Covid-19 presents a sizable challenge for the senior living industry, but two major players in real estate development also foresee multiple avenues for growth ahead. In particular, Hines and McCaffery are leveraging their scale and experience in other types of real estate as they expand in senior housing and bring new communities to some of the nation’s top markets.
Among the innovative development approaches they have in mind, the two firms foresee a future in which senior living is co-located with traditional multifamily housing, even in the same building. But, in the short-term, they are focused on building out their pipelines in the midst of the Covid-19 pandemic.
No doubt, the pandemic has created new operational hurdles and uncertainties regarding the timing of construction and development. For Hines and McCaffery that actually equals opportunity.
“Like in other cycles, I think this is a good time to plan,” McCaffery President Ed Woodbury said during the recent Senior Housing News BUILD conference, which was held virtually.
Ryan Pritchard, director of health care and senior living at Hines, is still bullish on the product type, despite the pandemic.
“I think the industry, as we all know, acquitted itself extremely well in ‘08, and these best-in-class groups continue to handle the operational items that are popping up with Covid,” Pritchard said during the BUILD panel. “When I see how the other product classes [are doing] and the challenges they have coming up, I just feel really good about dedicating my day — all day, every day — to senior living right now.”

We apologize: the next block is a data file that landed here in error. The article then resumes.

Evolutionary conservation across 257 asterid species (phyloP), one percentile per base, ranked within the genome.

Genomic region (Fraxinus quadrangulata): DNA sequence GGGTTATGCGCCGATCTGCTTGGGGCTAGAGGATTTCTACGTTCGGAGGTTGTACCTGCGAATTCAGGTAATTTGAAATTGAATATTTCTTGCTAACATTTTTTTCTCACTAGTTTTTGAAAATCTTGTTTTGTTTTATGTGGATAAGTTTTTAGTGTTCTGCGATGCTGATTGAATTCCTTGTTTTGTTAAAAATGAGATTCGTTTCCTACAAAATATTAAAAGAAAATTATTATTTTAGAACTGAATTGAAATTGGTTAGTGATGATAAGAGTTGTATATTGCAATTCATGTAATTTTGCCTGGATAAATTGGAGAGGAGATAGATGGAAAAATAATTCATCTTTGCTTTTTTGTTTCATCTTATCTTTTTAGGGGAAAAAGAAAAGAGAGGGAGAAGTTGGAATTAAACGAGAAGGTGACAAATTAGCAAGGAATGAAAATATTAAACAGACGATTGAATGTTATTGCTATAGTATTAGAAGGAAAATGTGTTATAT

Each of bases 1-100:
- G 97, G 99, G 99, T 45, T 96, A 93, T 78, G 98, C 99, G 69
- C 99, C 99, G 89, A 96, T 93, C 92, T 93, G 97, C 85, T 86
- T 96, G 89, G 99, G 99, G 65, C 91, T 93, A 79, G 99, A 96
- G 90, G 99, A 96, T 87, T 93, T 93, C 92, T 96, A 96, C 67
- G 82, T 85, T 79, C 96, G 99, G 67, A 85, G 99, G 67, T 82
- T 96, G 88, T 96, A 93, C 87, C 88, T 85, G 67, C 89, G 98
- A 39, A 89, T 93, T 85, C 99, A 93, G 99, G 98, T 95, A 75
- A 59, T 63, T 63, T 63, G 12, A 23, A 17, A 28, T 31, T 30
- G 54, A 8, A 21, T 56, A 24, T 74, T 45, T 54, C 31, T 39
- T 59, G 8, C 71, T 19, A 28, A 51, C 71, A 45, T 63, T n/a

Both companies have reasons to be bullish. For one, the long-term demographics still favor the senior living space. And, there are still plenty of real estate development opportunities with experienced operators in high-barrier-to-entry markets, pandemic or not.
“I think developers, mid-size and large-size, are going to prioritize [senior housing] in the sense that they’re going to keep building out and centralizing teams of professionals dedicated strictly to the space,” Pritchard said. “Every operator I’ve spoken to, they have large growth targets over the next five years, and new development is a major component of that.”
Leveraging multifamily and mixed-use experience
Both companies have experience in developing both multifamily and mixed-use developments — and both see opportunities to locate them along with senior housing communities.
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Hines is a global real estate firm with about $144.1 billion of assets under management in a variety of industries. The company has a presence that spans 225 cities in 25 countries. McCaffery, meanwhile offers development, leasing and property management services, marketing and investment advisory services across multifamily, office and retail real estate. The company had spearheaded the development of over $3 billion in completed developments when it entered the senior housing space last year.
Both companies are focused on new and innovative product mixes, such as co-locating senior housing and multifamily apartments on the same site — something both are already dabbling in. And looking ahead, that trend in particular is “definitely going to be part of our future,” Pritchard said.
“The code that no one’s really seemed to crack yet … is how do you do it in the same building?” he added. “I think you’re going to go vertical and share some operational expenses, but create a separate environment.”